Isaac Morton Rosenberg


Civil Engineering

Swainsboro, GA

Parents - Mr. and Mrs. Louis Rosenberg

Army, Private

359th Infantry Regiment, 90th Infantry Division

Purple Heart with Oak Leaf Cluster

Jun 17, 1923

Dec 5, 1944

Killed in Action

Lorraine American Military Cemetery, St. Avold, France ,Plot B, Row 29, Grave 11.


Personal Remembrances

American Red Cross

Swainsboro, Georgia

559th Inf.APO 90,

New York, N.Y.

Dear Mrs. Tolve:

In reply to your letter of March 21, which has been forwarded to this Hdqs. requesting information relative to Pvt. Isaac Rosenberg Company B, 559th Inf. Regt., killed in action December 5, 1944, the following information is available.

Before crossing the Saar River, the company was located in the vicinity of Fremersdorf, Germany.  The area occupied by the company was completely dominated by enemy observation and shelled constantly.  Due to the swollen condition of the river at the time and heavy enemy action the company was forced to remain in this defensive position for many days.  The intense enemy artillery fire caused many casualties.  It was during this action, that a shell exploded close to the foxhole Isaac occupied.  A piece of shrapnel penetrated his neck, causing his death instantly.

He was buried in a United Stated Military Cemetery at Limey, France, with a chaplain of the Hebrew faith officiating.  His grave No. 68, Row 3, Plot “S”, is marked with the “Star of David”. He lies among many of him comrades, with whom he fought and died so bravely.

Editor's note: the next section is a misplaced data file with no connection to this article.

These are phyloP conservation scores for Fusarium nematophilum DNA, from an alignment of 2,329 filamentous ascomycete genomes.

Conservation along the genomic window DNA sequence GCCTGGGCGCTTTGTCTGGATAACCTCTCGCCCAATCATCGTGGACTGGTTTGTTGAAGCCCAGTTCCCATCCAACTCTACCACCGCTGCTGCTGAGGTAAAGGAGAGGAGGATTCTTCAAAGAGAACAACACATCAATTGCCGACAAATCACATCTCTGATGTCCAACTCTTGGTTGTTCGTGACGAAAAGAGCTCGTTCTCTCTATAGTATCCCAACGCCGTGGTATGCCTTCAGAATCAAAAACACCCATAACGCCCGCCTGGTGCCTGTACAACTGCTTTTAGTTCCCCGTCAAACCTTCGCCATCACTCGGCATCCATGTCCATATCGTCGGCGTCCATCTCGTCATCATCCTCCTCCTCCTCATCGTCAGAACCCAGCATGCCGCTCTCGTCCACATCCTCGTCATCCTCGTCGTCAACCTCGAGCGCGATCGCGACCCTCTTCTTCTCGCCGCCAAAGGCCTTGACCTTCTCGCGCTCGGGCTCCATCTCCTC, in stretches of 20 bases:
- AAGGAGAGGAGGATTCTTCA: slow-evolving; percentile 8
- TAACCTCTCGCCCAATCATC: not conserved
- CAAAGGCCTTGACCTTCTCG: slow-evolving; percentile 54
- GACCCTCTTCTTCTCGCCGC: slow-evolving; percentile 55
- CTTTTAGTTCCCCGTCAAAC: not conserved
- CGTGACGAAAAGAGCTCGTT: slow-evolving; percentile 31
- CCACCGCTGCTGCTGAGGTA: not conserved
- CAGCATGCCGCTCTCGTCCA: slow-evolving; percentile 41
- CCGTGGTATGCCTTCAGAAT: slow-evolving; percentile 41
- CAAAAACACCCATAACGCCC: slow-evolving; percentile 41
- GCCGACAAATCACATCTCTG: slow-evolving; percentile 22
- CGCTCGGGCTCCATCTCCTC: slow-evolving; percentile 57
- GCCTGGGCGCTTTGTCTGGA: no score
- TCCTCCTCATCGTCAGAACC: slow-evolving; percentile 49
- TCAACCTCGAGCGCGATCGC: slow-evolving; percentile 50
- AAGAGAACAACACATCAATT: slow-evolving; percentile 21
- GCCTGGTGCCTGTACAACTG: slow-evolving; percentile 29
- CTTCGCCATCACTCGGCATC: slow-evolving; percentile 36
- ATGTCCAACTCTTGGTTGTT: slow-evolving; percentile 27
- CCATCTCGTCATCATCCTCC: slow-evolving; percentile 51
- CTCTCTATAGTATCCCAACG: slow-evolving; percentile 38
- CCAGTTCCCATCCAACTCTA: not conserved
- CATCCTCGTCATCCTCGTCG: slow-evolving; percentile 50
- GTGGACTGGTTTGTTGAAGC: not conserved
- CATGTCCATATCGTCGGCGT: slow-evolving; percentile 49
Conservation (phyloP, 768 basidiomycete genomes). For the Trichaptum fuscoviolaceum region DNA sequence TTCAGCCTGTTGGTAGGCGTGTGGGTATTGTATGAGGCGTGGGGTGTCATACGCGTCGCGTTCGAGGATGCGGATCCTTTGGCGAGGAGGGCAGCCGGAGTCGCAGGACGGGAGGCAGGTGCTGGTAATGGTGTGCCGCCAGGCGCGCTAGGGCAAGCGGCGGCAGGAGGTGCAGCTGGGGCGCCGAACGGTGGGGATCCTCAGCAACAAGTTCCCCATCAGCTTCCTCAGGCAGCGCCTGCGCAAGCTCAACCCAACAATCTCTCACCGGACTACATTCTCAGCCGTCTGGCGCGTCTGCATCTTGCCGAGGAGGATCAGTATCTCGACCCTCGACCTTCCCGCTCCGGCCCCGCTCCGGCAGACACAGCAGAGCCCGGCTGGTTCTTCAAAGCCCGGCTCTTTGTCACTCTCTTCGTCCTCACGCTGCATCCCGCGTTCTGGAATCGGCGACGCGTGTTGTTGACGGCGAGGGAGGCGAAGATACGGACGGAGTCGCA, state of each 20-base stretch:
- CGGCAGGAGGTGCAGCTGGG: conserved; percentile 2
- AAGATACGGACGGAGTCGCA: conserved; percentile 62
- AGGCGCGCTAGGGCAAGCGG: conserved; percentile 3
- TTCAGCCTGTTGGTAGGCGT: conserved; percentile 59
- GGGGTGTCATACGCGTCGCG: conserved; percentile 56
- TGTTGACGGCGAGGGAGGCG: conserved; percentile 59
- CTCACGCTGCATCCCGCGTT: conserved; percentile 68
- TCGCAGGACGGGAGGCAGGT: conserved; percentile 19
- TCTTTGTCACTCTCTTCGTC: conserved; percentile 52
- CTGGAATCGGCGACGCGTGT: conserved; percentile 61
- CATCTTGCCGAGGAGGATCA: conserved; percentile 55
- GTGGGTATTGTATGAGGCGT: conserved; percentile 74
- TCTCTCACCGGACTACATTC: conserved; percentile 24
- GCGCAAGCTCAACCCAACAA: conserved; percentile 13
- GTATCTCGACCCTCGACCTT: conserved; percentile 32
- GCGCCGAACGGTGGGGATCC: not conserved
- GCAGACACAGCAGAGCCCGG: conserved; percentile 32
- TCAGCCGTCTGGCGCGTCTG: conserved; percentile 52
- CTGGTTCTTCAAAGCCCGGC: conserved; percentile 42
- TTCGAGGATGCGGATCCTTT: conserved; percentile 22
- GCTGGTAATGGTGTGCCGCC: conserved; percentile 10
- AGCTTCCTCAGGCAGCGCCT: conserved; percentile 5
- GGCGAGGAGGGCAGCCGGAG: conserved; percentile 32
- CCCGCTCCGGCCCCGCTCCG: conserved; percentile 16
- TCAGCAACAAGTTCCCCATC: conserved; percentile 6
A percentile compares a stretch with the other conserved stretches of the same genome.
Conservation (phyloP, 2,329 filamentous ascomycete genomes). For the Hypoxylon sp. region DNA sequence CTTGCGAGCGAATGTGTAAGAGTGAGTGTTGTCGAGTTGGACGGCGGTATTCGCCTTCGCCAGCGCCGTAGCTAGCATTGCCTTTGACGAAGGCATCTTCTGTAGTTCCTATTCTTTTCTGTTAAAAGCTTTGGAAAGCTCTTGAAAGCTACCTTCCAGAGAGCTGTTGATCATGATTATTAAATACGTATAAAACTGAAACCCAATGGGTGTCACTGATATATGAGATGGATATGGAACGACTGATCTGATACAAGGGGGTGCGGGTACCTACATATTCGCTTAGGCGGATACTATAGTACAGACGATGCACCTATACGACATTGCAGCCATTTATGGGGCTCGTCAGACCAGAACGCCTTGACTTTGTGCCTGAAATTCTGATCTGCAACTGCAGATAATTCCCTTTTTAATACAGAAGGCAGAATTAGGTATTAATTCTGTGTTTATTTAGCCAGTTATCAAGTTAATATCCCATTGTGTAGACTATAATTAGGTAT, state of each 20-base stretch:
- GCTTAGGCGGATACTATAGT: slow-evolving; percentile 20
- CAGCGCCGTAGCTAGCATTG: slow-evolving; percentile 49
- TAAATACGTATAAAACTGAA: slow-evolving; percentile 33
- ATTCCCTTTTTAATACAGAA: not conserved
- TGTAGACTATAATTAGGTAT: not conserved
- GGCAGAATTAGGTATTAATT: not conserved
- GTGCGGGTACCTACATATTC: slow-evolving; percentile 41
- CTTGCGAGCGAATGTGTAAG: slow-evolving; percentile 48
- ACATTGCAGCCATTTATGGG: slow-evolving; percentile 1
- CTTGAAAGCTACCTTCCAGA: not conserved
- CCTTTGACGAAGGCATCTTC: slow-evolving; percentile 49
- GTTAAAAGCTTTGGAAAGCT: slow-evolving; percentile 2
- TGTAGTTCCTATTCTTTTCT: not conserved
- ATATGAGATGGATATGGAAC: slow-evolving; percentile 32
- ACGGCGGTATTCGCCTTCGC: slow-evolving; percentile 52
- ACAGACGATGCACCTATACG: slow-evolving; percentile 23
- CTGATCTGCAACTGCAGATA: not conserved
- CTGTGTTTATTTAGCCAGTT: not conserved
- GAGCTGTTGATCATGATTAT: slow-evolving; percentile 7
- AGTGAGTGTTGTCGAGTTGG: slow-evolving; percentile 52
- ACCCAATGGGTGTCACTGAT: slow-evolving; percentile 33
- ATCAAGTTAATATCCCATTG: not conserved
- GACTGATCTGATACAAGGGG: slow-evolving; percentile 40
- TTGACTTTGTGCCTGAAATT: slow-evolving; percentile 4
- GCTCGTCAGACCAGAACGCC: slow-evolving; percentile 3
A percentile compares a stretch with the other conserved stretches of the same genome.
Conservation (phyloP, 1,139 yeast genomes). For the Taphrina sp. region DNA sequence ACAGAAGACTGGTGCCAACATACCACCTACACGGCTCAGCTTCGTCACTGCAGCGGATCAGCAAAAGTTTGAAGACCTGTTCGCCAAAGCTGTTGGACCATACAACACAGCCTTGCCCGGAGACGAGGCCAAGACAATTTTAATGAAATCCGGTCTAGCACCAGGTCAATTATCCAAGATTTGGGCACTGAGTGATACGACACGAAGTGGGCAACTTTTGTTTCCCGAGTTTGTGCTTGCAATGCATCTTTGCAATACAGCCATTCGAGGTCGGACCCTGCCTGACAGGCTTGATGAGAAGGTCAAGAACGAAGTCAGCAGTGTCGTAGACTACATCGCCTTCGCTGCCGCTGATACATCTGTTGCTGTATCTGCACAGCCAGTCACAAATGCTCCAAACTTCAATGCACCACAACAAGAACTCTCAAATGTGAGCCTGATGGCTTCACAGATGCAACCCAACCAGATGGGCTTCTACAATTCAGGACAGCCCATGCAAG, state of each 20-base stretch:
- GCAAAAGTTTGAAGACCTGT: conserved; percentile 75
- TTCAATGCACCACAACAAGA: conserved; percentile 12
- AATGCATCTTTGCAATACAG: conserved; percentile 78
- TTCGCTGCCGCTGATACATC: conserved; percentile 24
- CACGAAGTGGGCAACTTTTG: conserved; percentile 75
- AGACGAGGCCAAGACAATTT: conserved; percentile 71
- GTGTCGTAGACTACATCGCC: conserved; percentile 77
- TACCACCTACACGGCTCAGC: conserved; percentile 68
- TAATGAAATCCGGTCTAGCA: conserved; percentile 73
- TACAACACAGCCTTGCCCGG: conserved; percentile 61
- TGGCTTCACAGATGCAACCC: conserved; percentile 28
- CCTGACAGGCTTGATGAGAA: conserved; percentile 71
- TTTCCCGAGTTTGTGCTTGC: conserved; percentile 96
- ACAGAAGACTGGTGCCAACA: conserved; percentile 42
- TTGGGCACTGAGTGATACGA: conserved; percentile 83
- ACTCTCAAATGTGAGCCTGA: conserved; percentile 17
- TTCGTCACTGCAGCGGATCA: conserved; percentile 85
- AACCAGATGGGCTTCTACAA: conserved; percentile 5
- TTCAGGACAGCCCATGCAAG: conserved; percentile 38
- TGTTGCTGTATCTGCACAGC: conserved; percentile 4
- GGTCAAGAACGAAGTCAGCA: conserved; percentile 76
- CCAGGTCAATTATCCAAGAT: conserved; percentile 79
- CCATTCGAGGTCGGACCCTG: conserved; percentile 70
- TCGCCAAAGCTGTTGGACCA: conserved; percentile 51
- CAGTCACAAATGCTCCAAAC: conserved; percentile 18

Sincerely yours,

S. L. Skow

Capt. 380th Inf.

Additional Information

The 90th Division then raced across France, through Verdun, 6 September, to participate in the siege of Metz, 14 September-19 November, capturing Maizieres-les-Metz, 30 October and crossing the Moselle River at Koenigsmacker, 9 November.  Elements of the 90th Infantry assaulted and captured the German-held Fort de Koenigsmacker 9-12 November.

On 6 December 1944, the division pushed across the Saar River and established a bridgehead north of Saarlautern (present-day Saarlouis), 6-18 December, but with the outbreak of the Gerd von Rundstedt’s (Army Group A) drive, the Battle of the Bulge,  withdrew to the west bank on 19 December, and went on the defensive until 5 January 1945, when it shifted to the scene of the Ardennes struggle.  It drove across the Saar River, near Oberhausen, 29 January, to establish and expand a bridgehead.  In February, the division smashed through Siegfried Line fortifications to the Prum River.

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